Green-winged Teal Duck

DUCKS

The Green-winged Teal Duck


Average length - Male 14.7", Female 14"

Average weight - Male 0.7 lbs., Female 0.6 lbs.

They are the smallest ducks in North America, they have small bills and short necks.Male green-winged teal have a chestnut head with an iridescent green to purple patch extending from the eyes to the nape of the neck. The wing coverts are brownish-gray with a green speculum. The bill is dark slate and the legs and feet are dark gray. Males have a distinctive high-pitched "preep-preep." Female green-winged teal are mottled brown with a dark brown line that extends from the bill through the eye. The bill is dark gray and the legs and feet are olive-gray to brownish-gray. Relatively silent but has a sharp, high "quack" when flushed.

Food Habits

Green-winged teal feed on seeds of sedges, smartweeds, pondweeds, grasses, aquatic insects, mollusks, crustaceans and tadpoles found while foraging in and adjacent to mudflats or while dabbling in shallow water.


Images of the Green-winged Teal Duck in action

Breeding

Green-winged teal breed from Alaska, across Canada, into the Maritime Provinces, south into central California, Utah, Colorado, Nebraska, Minnesota and Wisconsin. They prefer small, shallow permanent ponds near boreal forests that boast an abundance of emergent vegetation, but also nest in prairie pothole country or in areas with dense emergent vegetation. Female green-winged teal lay an average of 8-9 eggs.



Migration

Green-winged teal have an extensive wintering range, having been recorded as far north as Alaska and Newfoundland and as far south as northern South America. They are most abundant along the Mississippi and Central flyways, where the coastal marshes and rice fields of Louisiana and Texas provide ideal habitat. Tidal creeks and freshwater marshes associated with estuaries are favored over more saline or open-water habitats. Green-winged teal are common winter visitors to Central America and the northern Caribbean, and occasionally south to Colombia (Scott and Carbonell, 1986).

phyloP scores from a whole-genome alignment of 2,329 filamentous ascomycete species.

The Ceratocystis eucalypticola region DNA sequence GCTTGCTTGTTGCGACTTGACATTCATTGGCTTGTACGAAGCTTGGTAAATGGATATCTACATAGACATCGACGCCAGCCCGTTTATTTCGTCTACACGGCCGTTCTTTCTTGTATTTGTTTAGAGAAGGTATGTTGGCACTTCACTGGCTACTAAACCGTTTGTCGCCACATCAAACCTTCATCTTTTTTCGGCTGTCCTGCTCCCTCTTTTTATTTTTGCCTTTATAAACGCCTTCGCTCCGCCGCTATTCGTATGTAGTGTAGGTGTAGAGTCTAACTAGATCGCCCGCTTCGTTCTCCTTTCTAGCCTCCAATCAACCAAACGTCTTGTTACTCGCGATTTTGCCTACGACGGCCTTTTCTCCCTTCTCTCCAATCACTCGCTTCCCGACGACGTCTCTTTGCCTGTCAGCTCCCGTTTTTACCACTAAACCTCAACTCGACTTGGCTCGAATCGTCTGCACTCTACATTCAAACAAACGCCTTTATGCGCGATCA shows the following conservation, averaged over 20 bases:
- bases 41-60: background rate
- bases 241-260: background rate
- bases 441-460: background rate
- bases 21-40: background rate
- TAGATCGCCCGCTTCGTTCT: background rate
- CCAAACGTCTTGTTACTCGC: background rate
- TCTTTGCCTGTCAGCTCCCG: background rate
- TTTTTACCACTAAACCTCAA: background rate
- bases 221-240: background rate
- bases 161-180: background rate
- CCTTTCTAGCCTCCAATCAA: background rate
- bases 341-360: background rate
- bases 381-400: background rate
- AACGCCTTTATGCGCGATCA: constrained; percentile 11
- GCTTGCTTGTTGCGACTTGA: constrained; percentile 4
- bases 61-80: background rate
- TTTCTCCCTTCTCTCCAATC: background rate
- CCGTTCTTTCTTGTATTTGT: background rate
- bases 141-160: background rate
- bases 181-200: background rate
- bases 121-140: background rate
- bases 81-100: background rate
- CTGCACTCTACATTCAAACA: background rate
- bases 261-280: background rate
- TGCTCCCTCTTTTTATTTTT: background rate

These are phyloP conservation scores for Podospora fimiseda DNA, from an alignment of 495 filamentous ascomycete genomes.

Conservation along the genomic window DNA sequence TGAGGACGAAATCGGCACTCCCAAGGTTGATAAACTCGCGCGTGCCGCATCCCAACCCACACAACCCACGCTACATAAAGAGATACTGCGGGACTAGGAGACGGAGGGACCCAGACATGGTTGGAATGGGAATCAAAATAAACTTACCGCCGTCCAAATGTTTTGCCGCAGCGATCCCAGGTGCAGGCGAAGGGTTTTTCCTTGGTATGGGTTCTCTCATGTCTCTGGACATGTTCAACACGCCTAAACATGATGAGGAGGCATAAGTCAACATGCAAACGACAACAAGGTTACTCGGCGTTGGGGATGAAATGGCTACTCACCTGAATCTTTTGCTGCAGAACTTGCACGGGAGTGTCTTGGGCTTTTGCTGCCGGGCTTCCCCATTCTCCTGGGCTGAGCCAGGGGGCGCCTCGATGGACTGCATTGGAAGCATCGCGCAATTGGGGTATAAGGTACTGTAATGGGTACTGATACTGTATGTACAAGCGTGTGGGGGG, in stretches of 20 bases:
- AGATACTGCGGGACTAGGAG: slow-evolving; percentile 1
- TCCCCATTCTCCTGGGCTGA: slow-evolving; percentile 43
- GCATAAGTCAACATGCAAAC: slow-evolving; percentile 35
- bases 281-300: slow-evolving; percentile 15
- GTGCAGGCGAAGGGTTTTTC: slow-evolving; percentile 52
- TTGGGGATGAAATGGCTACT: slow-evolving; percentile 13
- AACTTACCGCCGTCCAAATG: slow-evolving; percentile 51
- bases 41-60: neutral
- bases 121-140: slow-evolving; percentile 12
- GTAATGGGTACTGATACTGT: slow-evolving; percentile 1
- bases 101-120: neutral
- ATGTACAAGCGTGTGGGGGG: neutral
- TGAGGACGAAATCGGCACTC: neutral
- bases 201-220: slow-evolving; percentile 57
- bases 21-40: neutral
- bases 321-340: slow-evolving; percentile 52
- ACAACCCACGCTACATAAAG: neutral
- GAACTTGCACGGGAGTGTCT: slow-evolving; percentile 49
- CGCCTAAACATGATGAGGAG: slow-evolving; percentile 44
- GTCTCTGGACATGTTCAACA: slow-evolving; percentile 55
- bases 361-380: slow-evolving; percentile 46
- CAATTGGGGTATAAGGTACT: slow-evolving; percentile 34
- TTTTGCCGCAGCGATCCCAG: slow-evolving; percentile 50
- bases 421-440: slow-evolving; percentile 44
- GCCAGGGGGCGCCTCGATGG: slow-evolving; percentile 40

Population

From an all-time low of 722,000 birds in 1962, green-winged teal populations have grown steadily since. In 2009, they reached an all-time high of 3.4 million (U.S. Fish and Wildlife Service, 2009).


What I Found Most Interesting

I found the population of them to be interesting because of how low it was in 1962 (722,000 birds) then in 2009 it managed to reach an all time high of 3.4 million green-winged teal duck. Also another interesting thing about them is there image. They have green on there wings which is pretty awesome to me. Most ducks don't have the color like this one does. One last thing i found interesting is how female green-winged teal ducks can lay up to 8-9 eggs. That's a lot of ducks! The population of them now has to be maybe in the 4 millions by now. This is a very interesting duck.